Full Of Shine And Full Of Sparkle: Top Ten Jerry Herman Songs

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07 Dec 2013

Jerry Herman
Jerry Herman

Playbill.com correspondent Ben Rimalower offers a collection of his favorite songs by Tony-winning composer Jerry Herman.

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 It's been a long time since a new Jerry Herman show opened on Broadway (La Cage aux Folles in 1983) and even longer since the glory days when his long-running hits, Hello, Dolly! and Mame, welcomed a third concurrent Herman musical, Dear World, to the Great White Way in 1969.

Nevertheless, Herman's tremendous impact is felt to this day. La Cage aux Folles has been revived on Broadway twice in the last 10 years and talk of who to cast as Dolly and Mame can still excite (and incite) the most jaded of theatre queens. Manhattan nightclub 54 Below premieres "It's Today… 54 Sings Mame" Dec. 8 and even the 2008 animated blockbuster "WALL-E" centrally featured two songs from Hello, Dolly!. Herman has long been lauded for writing classic showtunes with hummable melodies, catchy lyrics and simple ideas that connect deeply with real feeling. This list can only skim some highlights.

Click through to read my choices for the top 10 songs by Jerry Herman.

 

10. "Put On Your Sunday Clothes" from Hello, Dolly!

Speaking of "WALL-E," it's not hard to understand why writer-director Andrew Stanton was so inspired by "Put On Your Sunday Clothes." It's a joyful, bouncy cakewalk, but what gives it the edge to stay compelling (besides an infectious tune) is that it's framed in a classic "I want" song. The stirring opening verse immediately invests us in Cornelius and Barnaby's situation before we take the gleeful promenade.

9. "Song on the Sand" from La Cage aux Folles

It's hard to think of a love song more beautiful than "Song On The Sand." Thirty years ago, when La Cage aux Folles opened, the story of two men in love, a middle-aged gay couple, was extremely controversial. It's as if Herman set out to create a ballad so evocative and rapturous that it would melt away people's prejudices. Few composers could pull off the device of a character singing "La, da da da, da da da," (to describe lyrics he can't remember) without giving the impression that the song is being short-changed lyrics of its own. Herman knows how to do it right.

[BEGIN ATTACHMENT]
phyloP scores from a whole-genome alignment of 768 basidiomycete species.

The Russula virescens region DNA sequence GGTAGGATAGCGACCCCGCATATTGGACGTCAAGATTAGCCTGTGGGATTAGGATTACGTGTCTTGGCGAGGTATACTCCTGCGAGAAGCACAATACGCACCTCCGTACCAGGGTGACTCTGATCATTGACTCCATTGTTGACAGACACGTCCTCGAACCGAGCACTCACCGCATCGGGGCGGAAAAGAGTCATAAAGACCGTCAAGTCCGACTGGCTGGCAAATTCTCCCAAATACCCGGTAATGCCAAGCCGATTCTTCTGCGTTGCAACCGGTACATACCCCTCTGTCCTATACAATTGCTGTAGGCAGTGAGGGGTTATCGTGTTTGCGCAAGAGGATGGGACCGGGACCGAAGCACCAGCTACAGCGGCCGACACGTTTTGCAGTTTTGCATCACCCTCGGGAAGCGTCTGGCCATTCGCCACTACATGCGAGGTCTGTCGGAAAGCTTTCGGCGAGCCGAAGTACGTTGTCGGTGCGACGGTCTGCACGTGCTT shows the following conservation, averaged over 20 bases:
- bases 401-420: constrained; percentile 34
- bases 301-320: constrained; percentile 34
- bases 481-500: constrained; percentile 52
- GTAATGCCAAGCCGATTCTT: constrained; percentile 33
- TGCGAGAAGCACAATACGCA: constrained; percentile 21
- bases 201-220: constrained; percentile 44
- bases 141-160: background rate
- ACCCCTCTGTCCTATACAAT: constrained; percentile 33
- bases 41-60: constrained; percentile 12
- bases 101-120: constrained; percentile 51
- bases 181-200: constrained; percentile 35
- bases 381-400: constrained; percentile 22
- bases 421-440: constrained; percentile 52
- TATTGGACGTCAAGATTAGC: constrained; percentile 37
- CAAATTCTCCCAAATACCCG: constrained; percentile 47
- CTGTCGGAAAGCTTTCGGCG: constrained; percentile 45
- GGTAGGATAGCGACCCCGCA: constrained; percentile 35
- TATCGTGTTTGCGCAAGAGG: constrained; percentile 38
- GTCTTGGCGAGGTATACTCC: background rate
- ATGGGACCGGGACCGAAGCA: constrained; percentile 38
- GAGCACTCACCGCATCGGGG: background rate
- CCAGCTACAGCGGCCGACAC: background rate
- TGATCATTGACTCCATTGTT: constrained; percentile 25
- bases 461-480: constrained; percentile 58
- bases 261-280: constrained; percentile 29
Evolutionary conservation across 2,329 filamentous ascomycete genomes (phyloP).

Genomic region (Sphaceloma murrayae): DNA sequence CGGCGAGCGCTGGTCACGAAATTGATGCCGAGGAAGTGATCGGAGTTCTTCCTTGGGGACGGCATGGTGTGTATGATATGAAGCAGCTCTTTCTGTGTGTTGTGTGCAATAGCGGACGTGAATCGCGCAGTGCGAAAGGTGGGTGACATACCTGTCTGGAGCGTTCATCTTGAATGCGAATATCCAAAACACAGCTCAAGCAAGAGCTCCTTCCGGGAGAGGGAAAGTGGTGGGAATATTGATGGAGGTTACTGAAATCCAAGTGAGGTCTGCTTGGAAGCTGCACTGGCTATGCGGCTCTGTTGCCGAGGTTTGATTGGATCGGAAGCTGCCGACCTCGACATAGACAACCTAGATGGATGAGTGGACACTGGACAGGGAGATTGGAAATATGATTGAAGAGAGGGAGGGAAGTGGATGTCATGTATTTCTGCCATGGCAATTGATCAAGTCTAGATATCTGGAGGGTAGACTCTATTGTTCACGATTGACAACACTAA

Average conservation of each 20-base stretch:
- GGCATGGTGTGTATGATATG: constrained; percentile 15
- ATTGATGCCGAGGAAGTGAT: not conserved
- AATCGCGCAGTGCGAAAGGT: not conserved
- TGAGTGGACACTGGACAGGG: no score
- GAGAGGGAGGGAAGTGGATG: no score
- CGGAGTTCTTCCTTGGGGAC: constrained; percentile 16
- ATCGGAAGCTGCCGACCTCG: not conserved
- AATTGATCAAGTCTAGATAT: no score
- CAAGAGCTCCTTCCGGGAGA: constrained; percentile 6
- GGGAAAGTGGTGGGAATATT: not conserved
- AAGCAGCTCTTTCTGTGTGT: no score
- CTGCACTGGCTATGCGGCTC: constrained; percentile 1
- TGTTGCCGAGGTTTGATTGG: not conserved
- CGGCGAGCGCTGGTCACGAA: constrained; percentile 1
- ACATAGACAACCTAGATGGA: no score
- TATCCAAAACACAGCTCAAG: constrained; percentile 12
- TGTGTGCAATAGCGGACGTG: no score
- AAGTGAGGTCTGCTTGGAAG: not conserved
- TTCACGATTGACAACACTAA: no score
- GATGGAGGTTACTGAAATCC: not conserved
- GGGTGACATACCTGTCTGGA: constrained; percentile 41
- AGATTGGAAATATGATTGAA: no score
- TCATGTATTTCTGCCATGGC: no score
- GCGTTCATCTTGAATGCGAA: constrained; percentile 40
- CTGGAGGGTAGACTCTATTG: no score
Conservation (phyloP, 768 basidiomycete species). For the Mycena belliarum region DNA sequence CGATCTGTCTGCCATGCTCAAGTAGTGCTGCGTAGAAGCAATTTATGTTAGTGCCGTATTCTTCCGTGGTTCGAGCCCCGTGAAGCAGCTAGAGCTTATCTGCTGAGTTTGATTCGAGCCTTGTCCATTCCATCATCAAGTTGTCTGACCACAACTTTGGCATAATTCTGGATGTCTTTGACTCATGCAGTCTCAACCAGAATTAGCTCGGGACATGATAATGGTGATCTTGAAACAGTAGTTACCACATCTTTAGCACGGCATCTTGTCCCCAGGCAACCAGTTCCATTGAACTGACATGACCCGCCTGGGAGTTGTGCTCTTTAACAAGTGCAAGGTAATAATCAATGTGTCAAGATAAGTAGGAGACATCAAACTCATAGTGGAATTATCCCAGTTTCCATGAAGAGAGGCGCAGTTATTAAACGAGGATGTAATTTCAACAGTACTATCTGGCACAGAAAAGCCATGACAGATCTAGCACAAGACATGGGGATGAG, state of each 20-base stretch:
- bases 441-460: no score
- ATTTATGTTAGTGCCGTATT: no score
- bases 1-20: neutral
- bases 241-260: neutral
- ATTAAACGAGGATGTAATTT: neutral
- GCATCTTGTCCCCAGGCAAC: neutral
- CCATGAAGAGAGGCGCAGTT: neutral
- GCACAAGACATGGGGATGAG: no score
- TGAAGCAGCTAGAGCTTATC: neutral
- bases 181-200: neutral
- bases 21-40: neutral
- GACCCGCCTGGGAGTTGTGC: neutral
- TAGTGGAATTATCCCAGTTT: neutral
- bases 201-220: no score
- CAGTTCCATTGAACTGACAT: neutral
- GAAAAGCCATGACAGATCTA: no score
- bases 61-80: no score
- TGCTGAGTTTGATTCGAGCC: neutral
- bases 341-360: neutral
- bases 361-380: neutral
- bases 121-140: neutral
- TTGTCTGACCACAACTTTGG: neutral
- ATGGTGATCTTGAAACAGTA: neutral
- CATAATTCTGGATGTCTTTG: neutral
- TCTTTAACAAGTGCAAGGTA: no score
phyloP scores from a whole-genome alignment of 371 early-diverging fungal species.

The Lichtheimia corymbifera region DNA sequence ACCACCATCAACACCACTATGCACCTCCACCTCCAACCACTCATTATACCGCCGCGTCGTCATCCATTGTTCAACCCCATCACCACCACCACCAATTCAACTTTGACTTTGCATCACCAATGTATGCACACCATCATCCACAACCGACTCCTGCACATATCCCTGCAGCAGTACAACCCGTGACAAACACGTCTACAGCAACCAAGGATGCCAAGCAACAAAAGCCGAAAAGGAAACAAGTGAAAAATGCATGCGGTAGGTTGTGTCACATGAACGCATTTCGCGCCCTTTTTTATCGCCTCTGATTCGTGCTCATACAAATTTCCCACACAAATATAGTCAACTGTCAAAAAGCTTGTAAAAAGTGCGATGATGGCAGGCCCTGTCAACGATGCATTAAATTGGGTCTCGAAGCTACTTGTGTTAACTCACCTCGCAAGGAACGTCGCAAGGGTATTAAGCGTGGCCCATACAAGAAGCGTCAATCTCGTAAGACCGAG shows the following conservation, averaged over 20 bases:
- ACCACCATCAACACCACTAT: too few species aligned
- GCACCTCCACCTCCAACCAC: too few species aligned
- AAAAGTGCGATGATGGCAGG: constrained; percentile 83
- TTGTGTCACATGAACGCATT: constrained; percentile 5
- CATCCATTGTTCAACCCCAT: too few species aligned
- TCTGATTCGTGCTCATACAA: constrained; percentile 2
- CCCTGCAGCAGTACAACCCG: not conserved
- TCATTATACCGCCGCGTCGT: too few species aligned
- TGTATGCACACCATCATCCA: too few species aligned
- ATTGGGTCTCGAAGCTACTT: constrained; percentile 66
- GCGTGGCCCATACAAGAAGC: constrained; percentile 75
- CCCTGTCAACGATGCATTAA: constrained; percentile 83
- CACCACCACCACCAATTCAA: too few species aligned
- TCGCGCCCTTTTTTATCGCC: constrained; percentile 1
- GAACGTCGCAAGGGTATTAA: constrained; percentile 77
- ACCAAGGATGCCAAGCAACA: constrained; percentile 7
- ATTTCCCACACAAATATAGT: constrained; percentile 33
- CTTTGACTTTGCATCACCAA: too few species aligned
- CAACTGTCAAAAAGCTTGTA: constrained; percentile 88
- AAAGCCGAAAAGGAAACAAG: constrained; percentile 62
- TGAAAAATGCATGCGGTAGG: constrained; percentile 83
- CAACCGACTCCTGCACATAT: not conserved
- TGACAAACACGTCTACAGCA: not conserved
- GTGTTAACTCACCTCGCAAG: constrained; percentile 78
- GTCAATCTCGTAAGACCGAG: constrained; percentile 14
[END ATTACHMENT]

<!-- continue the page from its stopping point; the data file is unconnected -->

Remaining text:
8. "I Don't Want To Know" from Dear World

It's been said that Angela Lansbury's thrilling delivery of "I Don't Want To Know" in the original Broadway production of Dear World is what won her the 1969 Tony Award for Best Actress in a Musical. In fairness, Lansbury sang the daylights out of several stunning Jerry Herman songs in Dear World, including my personal favorites, "Each Tomorrow Morning" and "Kiss Her Now," but the power of "I Don't Want To Know" is inarguable. The dark self-awareness and willful denial make for dynamic drama, and Herman musically hit it out of the park.

7. "Bosom Buddies" from Mame

"Bosom Buddies" is the ultimate friendship duet. Cole Porter's "Friendship" (from Anything Goes) is up there too, but that song needed Lucy and Ethel one-upping each other on "I Love Lucy" to add a layer of comedy that was built right into "Bosom Buddies." It's the perfect musical realization of the frenemy-ship between Mame and Vera, and it works just as well to sum up innumerable other relationships we all have and witness. What makes it so appealing is that beneath the b*tchiness is a jaunty music-hall foxtrot evincing warmth and camaraderie as the two performers work together to stop the show.

6. "Time Heals Everything" from Mack & Mabel